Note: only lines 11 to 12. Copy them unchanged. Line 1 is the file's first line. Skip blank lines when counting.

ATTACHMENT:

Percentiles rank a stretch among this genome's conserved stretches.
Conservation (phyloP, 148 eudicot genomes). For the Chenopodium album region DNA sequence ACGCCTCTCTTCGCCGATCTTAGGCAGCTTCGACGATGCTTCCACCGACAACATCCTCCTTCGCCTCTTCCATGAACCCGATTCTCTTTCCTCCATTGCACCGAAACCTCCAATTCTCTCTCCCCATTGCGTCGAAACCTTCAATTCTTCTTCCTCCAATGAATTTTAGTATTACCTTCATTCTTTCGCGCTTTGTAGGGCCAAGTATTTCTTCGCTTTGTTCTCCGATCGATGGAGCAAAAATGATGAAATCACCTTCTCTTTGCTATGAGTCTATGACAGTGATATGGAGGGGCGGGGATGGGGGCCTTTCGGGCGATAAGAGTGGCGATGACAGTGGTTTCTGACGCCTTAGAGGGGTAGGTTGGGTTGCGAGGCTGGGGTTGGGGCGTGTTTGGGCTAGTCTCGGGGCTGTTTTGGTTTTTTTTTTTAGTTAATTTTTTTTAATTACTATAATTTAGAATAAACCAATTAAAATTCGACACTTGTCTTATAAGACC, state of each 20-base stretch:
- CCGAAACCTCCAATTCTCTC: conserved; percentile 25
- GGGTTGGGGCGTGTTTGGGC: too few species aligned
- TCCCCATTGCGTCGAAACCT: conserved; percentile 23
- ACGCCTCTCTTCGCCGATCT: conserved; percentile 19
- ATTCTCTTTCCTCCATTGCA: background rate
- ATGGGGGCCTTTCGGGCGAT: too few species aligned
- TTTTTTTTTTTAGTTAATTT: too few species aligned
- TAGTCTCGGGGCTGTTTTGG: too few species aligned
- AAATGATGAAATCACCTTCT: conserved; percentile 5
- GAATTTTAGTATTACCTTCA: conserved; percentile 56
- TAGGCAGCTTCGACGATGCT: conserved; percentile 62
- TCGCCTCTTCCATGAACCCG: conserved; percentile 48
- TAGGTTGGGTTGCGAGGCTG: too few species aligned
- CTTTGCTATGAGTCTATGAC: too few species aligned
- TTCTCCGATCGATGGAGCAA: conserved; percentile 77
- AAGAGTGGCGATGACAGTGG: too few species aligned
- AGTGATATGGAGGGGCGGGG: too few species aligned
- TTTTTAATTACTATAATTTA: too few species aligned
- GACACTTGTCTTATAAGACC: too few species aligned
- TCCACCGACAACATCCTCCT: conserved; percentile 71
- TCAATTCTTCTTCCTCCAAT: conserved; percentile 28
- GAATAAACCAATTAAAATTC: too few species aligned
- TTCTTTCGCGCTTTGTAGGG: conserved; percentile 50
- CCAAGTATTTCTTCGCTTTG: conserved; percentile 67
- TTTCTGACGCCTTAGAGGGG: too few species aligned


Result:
- AAATGATGAAATCACCTTCT: conserved; percentile 5
- GAATTTTAGTATTACCTTCA: conserved; percentile 56